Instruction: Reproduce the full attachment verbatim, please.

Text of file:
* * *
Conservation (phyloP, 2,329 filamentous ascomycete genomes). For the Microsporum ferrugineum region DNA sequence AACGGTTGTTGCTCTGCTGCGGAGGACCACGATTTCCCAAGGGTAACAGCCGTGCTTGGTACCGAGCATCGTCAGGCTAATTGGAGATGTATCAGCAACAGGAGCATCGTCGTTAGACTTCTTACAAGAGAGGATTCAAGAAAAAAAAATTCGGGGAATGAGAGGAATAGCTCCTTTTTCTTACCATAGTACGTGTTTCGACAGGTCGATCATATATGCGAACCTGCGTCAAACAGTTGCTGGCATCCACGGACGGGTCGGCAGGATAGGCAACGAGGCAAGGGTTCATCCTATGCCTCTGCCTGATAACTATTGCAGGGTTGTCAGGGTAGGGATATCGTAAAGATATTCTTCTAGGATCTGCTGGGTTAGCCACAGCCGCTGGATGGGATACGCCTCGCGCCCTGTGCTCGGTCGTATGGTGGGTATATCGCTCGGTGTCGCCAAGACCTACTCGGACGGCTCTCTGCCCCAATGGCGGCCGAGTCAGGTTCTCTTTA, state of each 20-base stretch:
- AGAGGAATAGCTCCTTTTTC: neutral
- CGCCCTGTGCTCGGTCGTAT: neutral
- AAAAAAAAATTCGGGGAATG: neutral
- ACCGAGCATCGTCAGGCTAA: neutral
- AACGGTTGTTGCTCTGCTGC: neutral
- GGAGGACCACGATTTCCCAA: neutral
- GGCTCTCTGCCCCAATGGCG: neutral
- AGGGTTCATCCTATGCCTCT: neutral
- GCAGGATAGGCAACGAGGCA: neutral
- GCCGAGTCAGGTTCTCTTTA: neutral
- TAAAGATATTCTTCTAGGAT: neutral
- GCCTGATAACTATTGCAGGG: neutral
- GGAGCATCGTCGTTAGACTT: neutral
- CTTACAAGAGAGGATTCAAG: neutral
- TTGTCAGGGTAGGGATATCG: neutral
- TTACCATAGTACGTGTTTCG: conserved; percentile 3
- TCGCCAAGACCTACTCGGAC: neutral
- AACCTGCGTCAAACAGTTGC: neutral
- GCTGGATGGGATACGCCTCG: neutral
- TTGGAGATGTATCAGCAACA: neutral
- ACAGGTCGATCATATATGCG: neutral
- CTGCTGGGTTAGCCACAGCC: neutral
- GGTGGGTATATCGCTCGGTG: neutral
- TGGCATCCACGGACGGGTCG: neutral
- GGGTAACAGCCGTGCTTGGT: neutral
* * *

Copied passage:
Conservation (phyloP, 2,329 filamentous ascomycete genomes). For the Microsporum ferrugineum region DNA sequence AACGGTTGTTGCTCTGCTGCGGAGGACCACGATTTCCCAAGGGTAACAGCCGTGCTTGGTACCGAGCATCGTCAGGCTAATTGGAGATGTATCAGCAACAGGAGCATCGTCGTTAGACTTCTTACAAGAGAGGATTCAAGAAAAAAAAATTCGGGGAATGAGAGGAATAGCTCCTTTTTCTTACCATAGTACGTGTTTCGACAGGTCGATCATATATGCGAACCTGCGTCAAACAGTTGCTGGCATCCACGGACGGGTCGGCAGGATAGGCAACGAGGCAAGGGTTCATCCTATGCCTCTGCCTGATAACTATTGCAGGGTTGTCAGGGTAGGGATATCGTAAAGATATTCTTCTAGGATCTGCTGGGTTAGCCACAGCCGCTGGATGGGATACGCCTCGCGCCCTGTGCTCGGTCGTATGGTGGGTATATCGCTCGGTGTCGCCAAGACCTACTCGGACGGCTCTCTGCCCCAATGGCGGCCGAGTCAGGTTCTCTTTA, state of each 20-base stretch:
- AGAGGAATAGCTCCTTTTTC: neutral
- CGCCCTGTGCTCGGTCGTAT: neutral
- AAAAAAAAATTCGGGGAATG: neutral
- ACCGAGCATCGTCAGGCTAA: neutral
- AACGGTTGTTGCTCTGCTGC: neutral
- GGAGGACCACGATTTCCCAA: neutral
- GGCTCTCTGCCCCAATGGCG: neutral
- AGGGTTCATCCTATGCCTCT: neutral
- GCAGGATAGGCAACGAGGCA: neutral
- GCCGAGTCAGGTTCTCTTTA: neutral
- TAAAGATATTCTTCTAGGAT: neutral
- GCCTGATAACTATTGCAGGG: neutral
- GGAGCATCGTCGTTAGACTT: neutral
- CTTACAAGAGAGGATTCAAG: neutral
- TTGTCAGGGTAGGGATATCG: neutral
- TTACCATAGTACGTGTTTCG: conserved; percentile 3
- TCGCCAAGACCTACTCGGAC: neutral
- AACCTGCGTCAAACAGTTGC: neutral
- GCTGGATGGGATACGCCTCG: neutral
- TTGGAGATGTATCAGCAACA: neutral
- ACAGGTCGATCATATATGCG: neutral
- CTGCTGGGTTAGCCACAGCC: neutral
- GGTGGGTATATCGCTCGGTG: neutral
- TGGCATCCACGGACGGGTCG: neutral
- GGGTAACAGCCGTGCTTGGT: neutral